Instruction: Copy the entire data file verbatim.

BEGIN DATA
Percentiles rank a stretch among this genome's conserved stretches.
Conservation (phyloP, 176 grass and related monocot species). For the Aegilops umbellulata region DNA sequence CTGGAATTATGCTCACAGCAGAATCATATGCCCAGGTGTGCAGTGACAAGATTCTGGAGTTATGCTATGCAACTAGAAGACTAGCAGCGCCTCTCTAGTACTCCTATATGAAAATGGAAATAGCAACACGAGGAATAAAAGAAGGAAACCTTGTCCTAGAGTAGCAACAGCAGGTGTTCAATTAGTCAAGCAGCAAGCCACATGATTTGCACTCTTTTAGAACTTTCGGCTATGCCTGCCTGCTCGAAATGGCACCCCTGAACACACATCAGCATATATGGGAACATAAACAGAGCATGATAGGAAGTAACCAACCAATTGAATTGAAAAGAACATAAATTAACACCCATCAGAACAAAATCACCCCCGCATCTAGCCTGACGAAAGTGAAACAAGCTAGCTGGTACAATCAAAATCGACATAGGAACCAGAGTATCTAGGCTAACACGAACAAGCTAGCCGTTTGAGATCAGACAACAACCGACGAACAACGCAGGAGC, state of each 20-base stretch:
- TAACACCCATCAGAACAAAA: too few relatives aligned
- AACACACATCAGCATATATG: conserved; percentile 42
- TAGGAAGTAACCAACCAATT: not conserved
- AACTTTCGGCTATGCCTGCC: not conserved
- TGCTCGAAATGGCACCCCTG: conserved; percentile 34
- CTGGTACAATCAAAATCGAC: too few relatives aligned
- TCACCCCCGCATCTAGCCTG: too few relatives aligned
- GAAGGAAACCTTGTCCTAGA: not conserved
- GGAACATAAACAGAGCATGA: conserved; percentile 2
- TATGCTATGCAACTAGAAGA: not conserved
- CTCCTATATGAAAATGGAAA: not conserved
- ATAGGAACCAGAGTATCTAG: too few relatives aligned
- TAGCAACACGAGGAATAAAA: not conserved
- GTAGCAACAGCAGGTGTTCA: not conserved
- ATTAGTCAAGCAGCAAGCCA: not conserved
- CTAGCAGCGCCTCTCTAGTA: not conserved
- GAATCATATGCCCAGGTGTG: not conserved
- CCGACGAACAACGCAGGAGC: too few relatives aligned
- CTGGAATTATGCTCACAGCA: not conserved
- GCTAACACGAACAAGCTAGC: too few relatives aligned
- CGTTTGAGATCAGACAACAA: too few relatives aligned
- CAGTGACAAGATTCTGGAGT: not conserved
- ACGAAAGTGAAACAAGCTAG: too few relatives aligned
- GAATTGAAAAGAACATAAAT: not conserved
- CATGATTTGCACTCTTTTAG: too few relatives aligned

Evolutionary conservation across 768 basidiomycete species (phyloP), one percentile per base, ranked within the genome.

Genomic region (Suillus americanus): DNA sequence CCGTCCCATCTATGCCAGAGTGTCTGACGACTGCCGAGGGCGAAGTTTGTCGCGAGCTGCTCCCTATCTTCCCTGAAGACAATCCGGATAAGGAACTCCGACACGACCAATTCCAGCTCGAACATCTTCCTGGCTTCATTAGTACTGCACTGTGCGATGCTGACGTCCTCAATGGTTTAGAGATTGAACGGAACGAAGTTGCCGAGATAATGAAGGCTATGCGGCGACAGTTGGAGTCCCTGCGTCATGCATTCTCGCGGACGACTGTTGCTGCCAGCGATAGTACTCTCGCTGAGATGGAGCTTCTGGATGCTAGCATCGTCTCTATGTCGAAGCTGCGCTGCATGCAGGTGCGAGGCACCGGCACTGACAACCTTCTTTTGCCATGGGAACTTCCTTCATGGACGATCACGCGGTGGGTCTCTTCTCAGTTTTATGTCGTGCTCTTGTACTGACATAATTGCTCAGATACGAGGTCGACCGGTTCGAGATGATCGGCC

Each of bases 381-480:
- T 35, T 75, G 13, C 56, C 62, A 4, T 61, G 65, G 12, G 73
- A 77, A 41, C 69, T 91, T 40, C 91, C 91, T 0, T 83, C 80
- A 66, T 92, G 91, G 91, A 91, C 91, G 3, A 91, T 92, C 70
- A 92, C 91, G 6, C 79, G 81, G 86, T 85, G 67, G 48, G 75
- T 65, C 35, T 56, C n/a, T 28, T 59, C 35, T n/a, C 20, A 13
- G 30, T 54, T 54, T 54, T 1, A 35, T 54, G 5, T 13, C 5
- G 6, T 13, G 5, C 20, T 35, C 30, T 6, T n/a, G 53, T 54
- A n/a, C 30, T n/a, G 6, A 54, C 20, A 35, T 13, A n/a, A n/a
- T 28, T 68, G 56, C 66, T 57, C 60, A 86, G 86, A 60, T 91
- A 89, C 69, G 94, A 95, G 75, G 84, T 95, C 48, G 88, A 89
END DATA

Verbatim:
Percentiles rank a stretch among this genome's conserved stretches.
Conservation (phyloP, 176 grass and related monocot species). For the Aegilops umbellulata region DNA sequence CTGGAATTATGCTCACAGCAGAATCATATGCCCAGGTGTGCAGTGACAAGATTCTGGAGTTATGCTATGCAACTAGAAGACTAGCAGCGCCTCTCTAGTACTCCTATATGAAAATGGAAATAGCAACACGAGGAATAAAAGAAGGAAACCTTGTCCTAGAGTAGCAACAGCAGGTGTTCAATTAGTCAAGCAGCAAGCCACATGATTTGCACTCTTTTAGAACTTTCGGCTATGCCTGCCTGCTCGAAATGGCACCCCTGAACACACATCAGCATATATGGGAACATAAACAGAGCATGATAGGAAGTAACCAACCAATTGAATTGAAAAGAACATAAATTAACACCCATCAGAACAAAATCACCCCCGCATCTAGCCTGACGAAAGTGAAACAAGCTAGCTGGTACAATCAAAATCGACATAGGAACCAGAGTATCTAGGCTAACACGAACAAGCTAGCCGTTTGAGATCAGACAACAACCGACGAACAACGCAGGAGC, state of each 20-base stretch:
- TAACACCCATCAGAACAAAA: too few relatives aligned
- AACACACATCAGCATATATG: conserved; percentile 42
- TAGGAAGTAACCAACCAATT: not conserved
- AACTTTCGGCTATGCCTGCC: not conserved
- TGCTCGAAATGGCACCCCTG: conserved; percentile 34
- CTGGTACAATCAAAATCGAC: too few relatives aligned
- TCACCCCCGCATCTAGCCTG: too few relatives aligned
- GAAGGAAACCTTGTCCTAGA: not conserved
- GGAACATAAACAGAGCATGA: conserved; percentile 2
- TATGCTATGCAACTAGAAGA: not conserved
- CTCCTATATGAAAATGGAAA: not conserved
- ATAGGAACCAGAGTATCTAG: too few relatives aligned
- TAGCAACACGAGGAATAAAA: not conserved
- GTAGCAACAGCAGGTGTTCA: not conserved
- ATTAGTCAAGCAGCAAGCCA: not conserved
- CTAGCAGCGCCTCTCTAGTA: not conserved
- GAATCATATGCCCAGGTGTG: not conserved
- CCGACGAACAACGCAGGAGC: too few relatives aligned
- CTGGAATTATGCTCACAGCA: not conserved
- GCTAACACGAACAAGCTAGC: too few relatives aligned
- CGTTTGAGATCAGACAACAA: too few relatives aligned
- CAGTGACAAGATTCTGGAGT: not conserved
- ACGAAAGTGAAACAAGCTAG: too few relatives aligned
- GAATTGAAAAGAACATAAAT: not conserved
- CATGATTTGCACTCTTTTAG: too few relatives aligned

Evolutionary conservation across 768 basidiomycete species (phyloP), one percentile per base, ranked within the genome.

Genomic region (Suillus americanus): DNA sequence CCGTCCCATCTATGCCAGAGTGTCTGACGACTGCCGAGGGCGAAGTTTGTCGCGAGCTGCTCCCTATCTTCCCTGAAGACAATCCGGATAAGGAACTCCGACACGACCAATTCCAGCTCGAACATCTTCCTGGCTTCATTAGTACTGCACTGTGCGATGCTGACGTCCTCAATGGTTTAGAGATTGAACGGAACGAAGTTGCCGAGATAATGAAGGCTATGCGGCGACAGTTGGAGTCCCTGCGTCATGCATTCTCGCGGACGACTGTTGCTGCCAGCGATAGTACTCTCGCTGAGATGGAGCTTCTGGATGCTAGCATCGTCTCTATGTCGAAGCTGCGCTGCATGCAGGTGCGAGGCACCGGCACTGACAACCTTCTTTTGCCATGGGAACTTCCTTCATGGACGATCACGCGGTGGGTCTCTTCTCAGTTTTATGTCGTGCTCTTGTACTGACATAATTGCTCAGATACGAGGTCGACCGGTTCGAGATGATCGGCC

Each of bases 381-480:
- T 35, T 75, G 13, C 56, C 62, A 4, T 61, G 65, G 12, G 73
- A 77, A 41, C 69, T 91, T 40, C 91, C 91, T 0, T 83, C 80
- A 66, T 92, G 91, G 91, A 91, C 91, G 3, A 91, T 92, C 70
- A 92, C 91, G 6, C 79, G 81, G 86, T 85, G 67, G 48, G 75
- T 65, C 35, T 56, C n/a, T 28, T 59, C 35, T n/a, C 20, A 13
- G 30, T 54, T 54, T 54, T 1, A 35, T 54, G 5, T 13, C 5
- G 6, T 13, G 5, C 20, T 35, C 30, T 6, T n/a, G 53, T 54
- A n/a, C 30, T n/a, G 6, A 54, C 20, A 35, T 13, A n/a, A n/a
- T 28, T 68, G 56, C 66, T 57, C 60, A 86, G 86, A 60, T 91
- A 89, C 69, G 94, A 95, G 75, G 84, T 95, C 48, G 88, A 89